Our Experienced Moms' Guide to the Baby Things You Need

Our Experienced Moms' Guide to the Baby Things You Need

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During my third trimester, I realized that I had absolutely no clue what I needed to get ready for life with a baby or where to begin. My husband and I were living in Toronto far from family and friends who already had babies and could answer our questions. One day, we found ourselves shopping in the baby section of a large department store, trying to figure out what all this stuff was used for. I was so confused and I remember wishing for my mom to beam herself to Toronto for the day, just to be there to help. 

Then a beautiful grandmother-type lady started walking down the aisle towards me. Before I knew it, I found myself saying, “excuse me, would you mind telling me what this does and if I really need it?” She laughed and spent ten minutes or so answering questions like, “do I need to buy a top sheet for the baby crib?” (Her answer was no) and many others. She was kind and patient, and I remember thinking that we all need someone like this in our lives when we are baby shopping.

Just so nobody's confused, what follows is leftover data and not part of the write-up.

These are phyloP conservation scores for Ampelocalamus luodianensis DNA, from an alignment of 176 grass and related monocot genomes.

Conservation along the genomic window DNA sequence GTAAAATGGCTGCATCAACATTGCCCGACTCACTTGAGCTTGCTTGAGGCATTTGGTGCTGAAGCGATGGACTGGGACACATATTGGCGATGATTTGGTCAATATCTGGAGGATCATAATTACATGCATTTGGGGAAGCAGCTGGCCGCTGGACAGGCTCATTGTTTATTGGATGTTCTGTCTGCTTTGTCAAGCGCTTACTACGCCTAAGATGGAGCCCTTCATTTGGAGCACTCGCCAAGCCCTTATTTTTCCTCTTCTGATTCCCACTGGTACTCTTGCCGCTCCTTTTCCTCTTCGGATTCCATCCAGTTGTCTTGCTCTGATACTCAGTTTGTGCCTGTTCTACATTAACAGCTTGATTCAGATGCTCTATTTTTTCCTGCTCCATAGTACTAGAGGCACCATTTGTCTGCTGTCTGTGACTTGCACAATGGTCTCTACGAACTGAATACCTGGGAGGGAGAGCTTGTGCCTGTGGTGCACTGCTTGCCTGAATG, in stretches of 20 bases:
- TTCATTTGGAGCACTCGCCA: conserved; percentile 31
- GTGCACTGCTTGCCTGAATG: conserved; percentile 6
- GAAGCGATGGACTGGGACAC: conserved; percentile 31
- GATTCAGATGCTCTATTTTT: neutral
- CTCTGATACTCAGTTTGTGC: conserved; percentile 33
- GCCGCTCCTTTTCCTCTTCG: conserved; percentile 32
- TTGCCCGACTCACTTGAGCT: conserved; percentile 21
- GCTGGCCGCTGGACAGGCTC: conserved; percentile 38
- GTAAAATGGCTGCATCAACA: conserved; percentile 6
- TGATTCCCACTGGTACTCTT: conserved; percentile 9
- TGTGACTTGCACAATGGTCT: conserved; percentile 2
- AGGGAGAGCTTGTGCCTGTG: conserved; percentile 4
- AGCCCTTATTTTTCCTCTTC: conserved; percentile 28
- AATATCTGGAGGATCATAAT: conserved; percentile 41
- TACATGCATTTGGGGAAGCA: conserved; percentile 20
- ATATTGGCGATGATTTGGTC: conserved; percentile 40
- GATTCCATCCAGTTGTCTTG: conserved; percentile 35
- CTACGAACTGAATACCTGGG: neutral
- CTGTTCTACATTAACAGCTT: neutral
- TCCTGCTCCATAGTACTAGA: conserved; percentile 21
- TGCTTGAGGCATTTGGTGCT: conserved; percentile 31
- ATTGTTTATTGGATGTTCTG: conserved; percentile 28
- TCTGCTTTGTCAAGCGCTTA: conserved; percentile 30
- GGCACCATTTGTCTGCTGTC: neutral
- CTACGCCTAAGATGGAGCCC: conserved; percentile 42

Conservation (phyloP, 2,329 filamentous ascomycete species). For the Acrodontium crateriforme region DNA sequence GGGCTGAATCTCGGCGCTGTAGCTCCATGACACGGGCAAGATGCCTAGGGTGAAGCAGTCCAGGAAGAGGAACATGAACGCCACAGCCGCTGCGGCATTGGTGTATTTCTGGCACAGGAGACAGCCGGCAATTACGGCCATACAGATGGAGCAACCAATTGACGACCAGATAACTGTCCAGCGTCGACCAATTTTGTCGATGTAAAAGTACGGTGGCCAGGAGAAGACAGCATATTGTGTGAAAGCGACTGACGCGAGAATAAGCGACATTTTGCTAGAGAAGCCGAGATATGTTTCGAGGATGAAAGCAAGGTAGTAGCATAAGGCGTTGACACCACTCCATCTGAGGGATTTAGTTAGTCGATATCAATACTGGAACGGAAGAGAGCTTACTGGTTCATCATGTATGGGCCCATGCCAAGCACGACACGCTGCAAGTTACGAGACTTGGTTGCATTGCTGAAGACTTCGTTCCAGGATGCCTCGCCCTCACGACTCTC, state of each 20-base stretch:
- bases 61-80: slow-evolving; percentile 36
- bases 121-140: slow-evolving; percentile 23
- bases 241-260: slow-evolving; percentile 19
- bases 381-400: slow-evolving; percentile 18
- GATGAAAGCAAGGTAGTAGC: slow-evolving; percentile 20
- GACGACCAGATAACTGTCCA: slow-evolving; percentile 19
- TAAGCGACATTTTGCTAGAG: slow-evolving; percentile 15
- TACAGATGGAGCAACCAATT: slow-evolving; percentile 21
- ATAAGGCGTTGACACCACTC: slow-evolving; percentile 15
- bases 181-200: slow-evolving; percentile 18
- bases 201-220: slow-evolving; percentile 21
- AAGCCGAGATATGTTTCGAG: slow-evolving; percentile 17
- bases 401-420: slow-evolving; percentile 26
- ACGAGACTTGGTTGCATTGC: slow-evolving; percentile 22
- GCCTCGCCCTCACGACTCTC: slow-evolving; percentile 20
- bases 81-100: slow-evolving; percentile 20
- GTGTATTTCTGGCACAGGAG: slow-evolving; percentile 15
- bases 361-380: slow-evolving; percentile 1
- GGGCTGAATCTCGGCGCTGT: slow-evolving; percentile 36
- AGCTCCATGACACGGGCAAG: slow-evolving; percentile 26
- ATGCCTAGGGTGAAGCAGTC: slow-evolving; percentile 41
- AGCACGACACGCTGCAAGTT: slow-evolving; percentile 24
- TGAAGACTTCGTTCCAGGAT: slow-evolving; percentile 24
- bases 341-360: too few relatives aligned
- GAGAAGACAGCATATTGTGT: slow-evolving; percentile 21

Well, we did the next best thing for you. Our experienced moms have all agreed that these are the basic necessities that you need to make your life easier:

A list of things you'll need before your baby's birth

Newborn diapers

If you plan to use cloth diapers, look for biodegradable liners that you can flush down the toilet to reduce rinsing and washing. Also, pick up some waterproof diaper covers with Velcro fasteners to keep the diapers securely in place and to prevent leaking.

If you plan to use disposable diapers, buy one package of newborn size diapers at time – this is the one time when a huge box from Costco is not a good option. Newborn diapers are for babies up to 10 pounds and, as babies tend to grow quickly, you won’t use them for long. Most newborn diapers have a cut out for the umbilical cord so that the front section doesn’t rub against your baby’s tummy.